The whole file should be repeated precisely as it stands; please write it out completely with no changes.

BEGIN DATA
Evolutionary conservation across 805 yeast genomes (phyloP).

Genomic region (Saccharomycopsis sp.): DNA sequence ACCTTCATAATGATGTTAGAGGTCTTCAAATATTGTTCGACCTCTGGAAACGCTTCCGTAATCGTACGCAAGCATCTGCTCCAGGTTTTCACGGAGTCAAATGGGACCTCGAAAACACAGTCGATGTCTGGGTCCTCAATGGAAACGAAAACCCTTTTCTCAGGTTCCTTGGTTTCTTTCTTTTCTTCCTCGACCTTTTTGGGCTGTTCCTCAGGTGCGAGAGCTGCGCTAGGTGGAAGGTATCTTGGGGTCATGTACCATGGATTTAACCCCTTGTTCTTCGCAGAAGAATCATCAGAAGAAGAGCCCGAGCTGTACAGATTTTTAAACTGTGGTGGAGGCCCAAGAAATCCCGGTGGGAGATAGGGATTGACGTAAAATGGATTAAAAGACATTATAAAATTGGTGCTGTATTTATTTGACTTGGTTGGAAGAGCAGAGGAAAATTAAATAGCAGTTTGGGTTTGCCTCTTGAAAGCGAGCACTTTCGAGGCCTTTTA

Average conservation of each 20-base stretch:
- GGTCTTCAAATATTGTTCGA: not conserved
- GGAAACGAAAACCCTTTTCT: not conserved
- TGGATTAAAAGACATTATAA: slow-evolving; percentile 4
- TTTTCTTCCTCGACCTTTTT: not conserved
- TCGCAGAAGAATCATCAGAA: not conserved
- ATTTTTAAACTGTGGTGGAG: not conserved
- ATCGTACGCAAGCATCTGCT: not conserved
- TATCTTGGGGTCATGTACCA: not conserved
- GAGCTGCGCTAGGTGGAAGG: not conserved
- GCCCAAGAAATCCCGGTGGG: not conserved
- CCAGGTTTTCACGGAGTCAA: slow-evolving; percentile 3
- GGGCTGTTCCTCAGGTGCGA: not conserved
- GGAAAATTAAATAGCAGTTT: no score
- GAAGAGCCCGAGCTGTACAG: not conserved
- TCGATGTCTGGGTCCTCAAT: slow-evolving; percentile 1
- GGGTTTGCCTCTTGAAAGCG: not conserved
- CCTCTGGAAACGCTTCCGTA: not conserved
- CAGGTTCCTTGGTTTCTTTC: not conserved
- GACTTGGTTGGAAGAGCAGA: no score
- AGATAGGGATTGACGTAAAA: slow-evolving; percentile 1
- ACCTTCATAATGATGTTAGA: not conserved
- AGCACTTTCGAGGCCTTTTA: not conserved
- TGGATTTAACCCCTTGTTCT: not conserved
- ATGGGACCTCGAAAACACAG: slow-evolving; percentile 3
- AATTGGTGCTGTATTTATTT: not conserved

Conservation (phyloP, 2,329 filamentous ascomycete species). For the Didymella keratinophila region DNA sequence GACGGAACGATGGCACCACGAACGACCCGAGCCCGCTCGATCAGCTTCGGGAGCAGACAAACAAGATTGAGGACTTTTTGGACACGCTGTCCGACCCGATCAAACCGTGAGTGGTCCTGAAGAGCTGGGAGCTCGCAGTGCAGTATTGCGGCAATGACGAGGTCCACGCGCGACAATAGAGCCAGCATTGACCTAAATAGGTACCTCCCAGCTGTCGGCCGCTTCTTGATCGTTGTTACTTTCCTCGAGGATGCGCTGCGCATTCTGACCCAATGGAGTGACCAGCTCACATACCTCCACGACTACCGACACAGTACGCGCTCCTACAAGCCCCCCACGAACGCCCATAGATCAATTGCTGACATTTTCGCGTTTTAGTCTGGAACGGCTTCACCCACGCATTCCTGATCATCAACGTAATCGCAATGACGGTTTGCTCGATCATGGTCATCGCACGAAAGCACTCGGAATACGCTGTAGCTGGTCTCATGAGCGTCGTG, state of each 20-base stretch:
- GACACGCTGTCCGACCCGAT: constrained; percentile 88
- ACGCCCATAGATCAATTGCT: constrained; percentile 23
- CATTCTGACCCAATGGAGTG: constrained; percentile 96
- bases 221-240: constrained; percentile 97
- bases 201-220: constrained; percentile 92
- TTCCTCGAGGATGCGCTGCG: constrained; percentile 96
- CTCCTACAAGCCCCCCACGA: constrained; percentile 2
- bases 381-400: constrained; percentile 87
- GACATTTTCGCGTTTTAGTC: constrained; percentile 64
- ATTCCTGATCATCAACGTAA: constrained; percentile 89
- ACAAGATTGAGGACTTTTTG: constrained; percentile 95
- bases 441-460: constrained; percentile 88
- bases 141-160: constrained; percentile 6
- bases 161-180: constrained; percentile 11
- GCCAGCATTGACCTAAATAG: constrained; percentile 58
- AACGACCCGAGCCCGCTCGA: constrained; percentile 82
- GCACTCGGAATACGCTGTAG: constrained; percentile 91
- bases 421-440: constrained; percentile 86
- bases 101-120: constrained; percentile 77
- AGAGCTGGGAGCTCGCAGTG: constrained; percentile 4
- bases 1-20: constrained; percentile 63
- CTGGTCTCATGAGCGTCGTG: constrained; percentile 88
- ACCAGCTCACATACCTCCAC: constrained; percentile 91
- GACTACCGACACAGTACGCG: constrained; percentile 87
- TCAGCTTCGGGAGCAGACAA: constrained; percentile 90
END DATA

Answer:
Evolutionary conservation across 805 yeast genomes (phyloP).

Genomic region (Saccharomycopsis sp.): DNA sequence ACCTTCATAATGATGTTAGAGGTCTTCAAATATTGTTCGACCTCTGGAAACGCTTCCGTAATCGTACGCAAGCATCTGCTCCAGGTTTTCACGGAGTCAAATGGGACCTCGAAAACACAGTCGATGTCTGGGTCCTCAATGGAAACGAAAACCCTTTTCTCAGGTTCCTTGGTTTCTTTCTTTTCTTCCTCGACCTTTTTGGGCTGTTCCTCAGGTGCGAGAGCTGCGCTAGGTGGAAGGTATCTTGGGGTCATGTACCATGGATTTAACCCCTTGTTCTTCGCAGAAGAATCATCAGAAGAAGAGCCCGAGCTGTACAGATTTTTAAACTGTGGTGGAGGCCCAAGAAATCCCGGTGGGAGATAGGGATTGACGTAAAATGGATTAAAAGACATTATAAAATTGGTGCTGTATTTATTTGACTTGGTTGGAAGAGCAGAGGAAAATTAAATAGCAGTTTGGGTTTGCCTCTTGAAAGCGAGCACTTTCGAGGCCTTTTA

Average conservation of each 20-base stretch:
- GGTCTTCAAATATTGTTCGA: not conserved
- GGAAACGAAAACCCTTTTCT: not conserved
- TGGATTAAAAGACATTATAA: slow-evolving; percentile 4
- TTTTCTTCCTCGACCTTTTT: not conserved
- TCGCAGAAGAATCATCAGAA: not conserved
- ATTTTTAAACTGTGGTGGAG: not conserved
- ATCGTACGCAAGCATCTGCT: not conserved
- TATCTTGGGGTCATGTACCA: not conserved
- GAGCTGCGCTAGGTGGAAGG: not conserved
- GCCCAAGAAATCCCGGTGGG: not conserved
- CCAGGTTTTCACGGAGTCAA: slow-evolving; percentile 3
- GGGCTGTTCCTCAGGTGCGA: not conserved
- GGAAAATTAAATAGCAGTTT: no score
- GAAGAGCCCGAGCTGTACAG: not conserved
- TCGATGTCTGGGTCCTCAAT: slow-evolving; percentile 1
- GGGTTTGCCTCTTGAAAGCG: not conserved
- CCTCTGGAAACGCTTCCGTA: not conserved
- CAGGTTCCTTGGTTTCTTTC: not conserved
- GACTTGGTTGGAAGAGCAGA: no score
- AGATAGGGATTGACGTAAAA: slow-evolving; percentile 1
- ACCTTCATAATGATGTTAGA: not conserved
- AGCACTTTCGAGGCCTTTTA: not conserved
- TGGATTTAACCCCTTGTTCT: not conserved
- ATGGGACCTCGAAAACACAG: slow-evolving; percentile 3
- AATTGGTGCTGTATTTATTT: not conserved

Conservation (phyloP, 2,329 filamentous ascomycete species). For the Didymella keratinophila region DNA sequence GACGGAACGATGGCACCACGAACGACCCGAGCCCGCTCGATCAGCTTCGGGAGCAGACAAACAAGATTGAGGACTTTTTGGACACGCTGTCCGACCCGATCAAACCGTGAGTGGTCCTGAAGAGCTGGGAGCTCGCAGTGCAGTATTGCGGCAATGACGAGGTCCACGCGCGACAATAGAGCCAGCATTGACCTAAATAGGTACCTCCCAGCTGTCGGCCGCTTCTTGATCGTTGTTACTTTCCTCGAGGATGCGCTGCGCATTCTGACCCAATGGAGTGACCAGCTCACATACCTCCACGACTACCGACACAGTACGCGCTCCTACAAGCCCCCCACGAACGCCCATAGATCAATTGCTGACATTTTCGCGTTTTAGTCTGGAACGGCTTCACCCACGCATTCCTGATCATCAACGTAATCGCAATGACGGTTTGCTCGATCATGGTCATCGCACGAAAGCACTCGGAATACGCTGTAGCTGGTCTCATGAGCGTCGTG, state of each 20-base stretch:
- GACACGCTGTCCGACCCGAT: constrained; percentile 88
- ACGCCCATAGATCAATTGCT: constrained; percentile 23
- CATTCTGACCCAATGGAGTG: constrained; percentile 96
- bases 221-240: constrained; percentile 97
- bases 201-220: constrained; percentile 92
- TTCCTCGAGGATGCGCTGCG: constrained; percentile 96
- CTCCTACAAGCCCCCCACGA: constrained; percentile 2
- bases 381-400: constrained; percentile 87
- GACATTTTCGCGTTTTAGTC: constrained; percentile 64
- ATTCCTGATCATCAACGTAA: constrained; percentile 89
- ACAAGATTGAGGACTTTTTG: constrained; percentile 95
- bases 441-460: constrained; percentile 88
- bases 141-160: constrained; percentile 6
- bases 161-180: constrained; percentile 11
- GCCAGCATTGACCTAAATAG: constrained; percentile 58
- AACGACCCGAGCCCGCTCGA: constrained; percentile 82
- GCACTCGGAATACGCTGTAG: constrained; percentile 91
- bases 421-440: constrained; percentile 86
- bases 101-120: constrained; percentile 77
- AGAGCTGGGAGCTCGCAGTG: constrained; percentile 4
- bases 1-20: constrained; percentile 63
- CTGGTCTCATGAGCGTCGTG: constrained; percentile 88
- ACCAGCTCACATACCTCCAC: constrained; percentile 91
- GACTACCGACACAGTACGCG: constrained; percentile 87
- TCAGCTTCGGGAGCAGACAA: constrained; percentile 90